Is the Ministry of Education paying YTL higher than market rate for Chromebooks?

In my statement yesterday, I have revealed that YTL Corporation Bhd and its subsidiaries have been awarded a monopoly over a host of lucrative projects by the Ministry of Education to provide:

  1. High-speed 4G broadband under the 1BestariNet programme to all schools (RM663 million for a contract of 2.5 years);

  2. A Virtual Learning Environment (VLE) platform for teachers, students and parents (RM250.5 million for fixed-term licensing fees and RM262.8 million for management and maintenance costs); and

  3. Chromebooks under the 1 Student 1 Device programme (RM139.6 million for an initial order of 116,399 units at a cost of RM1,200 per unit).

I have also noted how most of the above costs will be recurring, in particular licensing costs and maintenance costs. At the same time, I also highlighted that the purchase of Chromebooks is set to cost the Ministry a bomb, bearing in mind that Education Minister and Deputy Prime Minister Tan Sri Muhyiddin Yassin has publicly promised to provide one laptop to each student in the country under the 1 Student 1 Device programme. This amounts to a whopping RM6.6 billion for 5.5 million students, at a price of RM1,200 per unit, a price revealed to me in my Parliamentary reply.

I would now like to question the cost-efficiency of the proposed purchase of Chromebooks. Chromebooks are laptops based on cloud computing, which means each unit is not user-specific. In other words, users can login using any Chromebook to access their information and files, which are kept on a “cloud” or a remote server. The Parliamentary reply I received on 8 July 2013 states that the Ministry intends to begin the rollout of Chromebooks next year.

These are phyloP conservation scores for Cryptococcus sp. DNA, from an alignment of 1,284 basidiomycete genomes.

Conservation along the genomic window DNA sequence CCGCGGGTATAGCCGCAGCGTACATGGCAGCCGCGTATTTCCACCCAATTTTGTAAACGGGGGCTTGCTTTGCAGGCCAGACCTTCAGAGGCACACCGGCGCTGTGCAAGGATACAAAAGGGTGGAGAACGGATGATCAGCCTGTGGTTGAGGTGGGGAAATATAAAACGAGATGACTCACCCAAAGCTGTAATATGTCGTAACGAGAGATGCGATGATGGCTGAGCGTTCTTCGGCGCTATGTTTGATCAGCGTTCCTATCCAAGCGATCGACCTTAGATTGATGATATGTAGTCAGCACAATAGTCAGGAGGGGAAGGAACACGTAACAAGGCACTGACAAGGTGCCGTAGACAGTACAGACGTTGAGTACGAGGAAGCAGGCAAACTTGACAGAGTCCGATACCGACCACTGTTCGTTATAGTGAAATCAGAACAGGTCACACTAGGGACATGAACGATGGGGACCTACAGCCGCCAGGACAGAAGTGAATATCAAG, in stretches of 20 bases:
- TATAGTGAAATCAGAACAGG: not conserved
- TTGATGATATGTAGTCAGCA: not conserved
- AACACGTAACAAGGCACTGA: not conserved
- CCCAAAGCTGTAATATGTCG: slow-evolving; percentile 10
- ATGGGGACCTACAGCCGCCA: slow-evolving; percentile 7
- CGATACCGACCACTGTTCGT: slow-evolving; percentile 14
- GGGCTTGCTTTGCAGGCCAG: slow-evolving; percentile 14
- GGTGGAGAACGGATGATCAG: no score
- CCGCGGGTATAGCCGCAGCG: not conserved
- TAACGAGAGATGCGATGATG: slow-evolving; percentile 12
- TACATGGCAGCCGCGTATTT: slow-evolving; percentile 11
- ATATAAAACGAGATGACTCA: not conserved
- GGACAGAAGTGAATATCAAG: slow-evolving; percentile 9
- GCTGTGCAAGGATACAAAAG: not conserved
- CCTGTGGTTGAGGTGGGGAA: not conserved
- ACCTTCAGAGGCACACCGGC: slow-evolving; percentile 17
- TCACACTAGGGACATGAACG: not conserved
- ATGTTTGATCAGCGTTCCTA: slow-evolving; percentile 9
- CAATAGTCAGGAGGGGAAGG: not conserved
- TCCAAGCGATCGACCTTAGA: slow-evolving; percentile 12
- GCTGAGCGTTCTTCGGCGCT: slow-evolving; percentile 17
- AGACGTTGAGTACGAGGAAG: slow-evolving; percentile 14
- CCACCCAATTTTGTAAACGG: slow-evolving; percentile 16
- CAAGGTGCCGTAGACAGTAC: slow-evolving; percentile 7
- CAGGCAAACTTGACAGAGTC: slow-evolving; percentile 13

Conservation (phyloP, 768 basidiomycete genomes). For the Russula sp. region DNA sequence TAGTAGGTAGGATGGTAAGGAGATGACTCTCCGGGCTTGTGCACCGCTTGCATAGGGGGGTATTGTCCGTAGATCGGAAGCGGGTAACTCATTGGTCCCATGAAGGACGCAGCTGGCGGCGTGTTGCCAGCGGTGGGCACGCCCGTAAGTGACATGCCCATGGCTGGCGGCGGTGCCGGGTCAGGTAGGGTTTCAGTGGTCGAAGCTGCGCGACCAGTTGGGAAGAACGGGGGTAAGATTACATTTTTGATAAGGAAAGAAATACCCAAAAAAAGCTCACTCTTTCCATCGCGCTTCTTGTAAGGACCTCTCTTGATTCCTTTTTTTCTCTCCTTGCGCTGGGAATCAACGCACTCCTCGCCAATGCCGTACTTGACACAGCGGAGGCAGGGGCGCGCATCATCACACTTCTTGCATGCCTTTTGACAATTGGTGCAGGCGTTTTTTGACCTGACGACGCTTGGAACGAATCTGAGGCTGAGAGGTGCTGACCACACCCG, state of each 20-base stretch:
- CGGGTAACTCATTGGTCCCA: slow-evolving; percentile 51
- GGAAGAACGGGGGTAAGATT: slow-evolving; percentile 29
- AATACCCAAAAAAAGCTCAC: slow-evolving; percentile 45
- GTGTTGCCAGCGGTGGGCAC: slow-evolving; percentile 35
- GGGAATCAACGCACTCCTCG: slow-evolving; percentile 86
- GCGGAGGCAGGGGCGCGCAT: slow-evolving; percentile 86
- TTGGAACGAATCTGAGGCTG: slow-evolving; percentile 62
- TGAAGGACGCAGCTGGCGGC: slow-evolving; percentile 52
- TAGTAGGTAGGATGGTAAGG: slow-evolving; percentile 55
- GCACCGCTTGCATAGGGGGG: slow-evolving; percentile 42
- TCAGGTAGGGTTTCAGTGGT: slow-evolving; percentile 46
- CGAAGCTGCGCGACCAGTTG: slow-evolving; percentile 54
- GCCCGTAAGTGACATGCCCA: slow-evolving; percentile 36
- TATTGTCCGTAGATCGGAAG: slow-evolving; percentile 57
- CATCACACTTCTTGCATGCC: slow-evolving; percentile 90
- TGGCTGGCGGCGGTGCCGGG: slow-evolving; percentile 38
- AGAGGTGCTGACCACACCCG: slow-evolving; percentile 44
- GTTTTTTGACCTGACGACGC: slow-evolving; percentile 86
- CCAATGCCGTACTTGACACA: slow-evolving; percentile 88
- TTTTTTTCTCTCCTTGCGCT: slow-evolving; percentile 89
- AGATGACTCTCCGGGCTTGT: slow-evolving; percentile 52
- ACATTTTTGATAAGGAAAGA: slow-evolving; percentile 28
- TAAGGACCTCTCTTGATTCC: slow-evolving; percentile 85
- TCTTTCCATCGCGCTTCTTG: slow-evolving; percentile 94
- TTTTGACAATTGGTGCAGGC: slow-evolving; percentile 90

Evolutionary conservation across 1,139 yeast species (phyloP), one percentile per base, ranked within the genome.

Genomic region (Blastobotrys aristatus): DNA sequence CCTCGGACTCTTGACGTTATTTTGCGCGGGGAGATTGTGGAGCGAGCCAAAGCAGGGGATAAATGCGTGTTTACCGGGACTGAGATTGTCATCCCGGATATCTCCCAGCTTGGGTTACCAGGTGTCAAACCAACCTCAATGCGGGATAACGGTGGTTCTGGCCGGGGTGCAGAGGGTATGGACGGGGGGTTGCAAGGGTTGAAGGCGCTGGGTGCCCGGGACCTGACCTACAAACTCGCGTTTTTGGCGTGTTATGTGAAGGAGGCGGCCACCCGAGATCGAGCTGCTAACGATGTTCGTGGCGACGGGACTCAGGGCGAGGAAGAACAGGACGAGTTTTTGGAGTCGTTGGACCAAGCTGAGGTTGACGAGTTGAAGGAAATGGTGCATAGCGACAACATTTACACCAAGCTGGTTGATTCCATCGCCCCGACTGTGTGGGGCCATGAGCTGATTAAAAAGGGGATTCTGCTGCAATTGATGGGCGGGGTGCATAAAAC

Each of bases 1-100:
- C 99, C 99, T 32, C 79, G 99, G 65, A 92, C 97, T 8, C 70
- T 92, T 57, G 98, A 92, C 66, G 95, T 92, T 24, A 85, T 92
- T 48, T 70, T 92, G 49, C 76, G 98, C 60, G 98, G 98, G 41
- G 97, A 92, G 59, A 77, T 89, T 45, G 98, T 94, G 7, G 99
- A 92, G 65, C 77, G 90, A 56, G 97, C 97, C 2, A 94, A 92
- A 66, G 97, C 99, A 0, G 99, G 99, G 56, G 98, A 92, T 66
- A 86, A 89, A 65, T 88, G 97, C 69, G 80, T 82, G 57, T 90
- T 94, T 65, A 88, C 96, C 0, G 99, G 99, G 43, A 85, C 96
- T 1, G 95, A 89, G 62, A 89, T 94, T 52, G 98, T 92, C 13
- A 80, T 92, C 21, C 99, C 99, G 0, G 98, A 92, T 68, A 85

According to a Ministry guideline on the supply of Chromebooks[1], schools will be supplied with either a Chromebook Samsung or Chromebook Acer with Wi-Fi capabilities. A quick check on retail prices reveal that a Chromebook Samsung with Wi-Fi capability sells for RM988 in Malaysia, while one with in-built 4G retails for RM1,299. In fact, these prices are slightly higher than the cost of similar units worldwide, as per my comparison below.

Country Cost Model
Malaysia RM988 Samsung Wi-Fi
RM1,299 Samsung 4G
United States/Canada RM633 Acer C7 Wi-Fi
RM792 Samsung Wi-Fi
Australia RM952 Acer C7 Wi-Fi
RM1,111 Samsung Wi-Fi
United Kingdom RM943 Acer C7 Wi-Fi
RM1,085 Samsung Wi-Fi

Table 1: Prices of Chromebooks worldwide

Therefore, the question begs, why is the Ministry paying RM1,200 for a Samsung Wi-Fi unit when the same unit retails for only RM988? Surely the Ministry would be able to get a substantial discount considering that it is ordering 116,399 units with a view to buy 5.4 million more in line with the 1 Student 1 Device programme?

At the same time, wouldn’t the Ministry have been able to get a better deal if they were to buy the Chromebooks directly from the manufacturers, i.e. Samsung or Acer?

In response to my question in Parliament yesterday regarding the rationale for awarding YTL a monopoly over the three projects, Deputy Finance Minister Datuk Ahmad Maslan stated that it was more economical to use Chromebooks than to build new computer labs in schools. He informed Parliament that the use of Chromebooks comes to about RM86,700 per classroom, which is cheaper than the RM150,000 it would cost to build a normal computer lab.

If that is the case, then would it not be even cheaper if the Government had sourced for the Chromebooks directly from the manufacturers, rather than paying a premium through YTL, which is neither a computer manufacturer nor distributor?

Zairil Khir Johari DAP Assistant National Publicity Secretary & MP for Bukit Bendera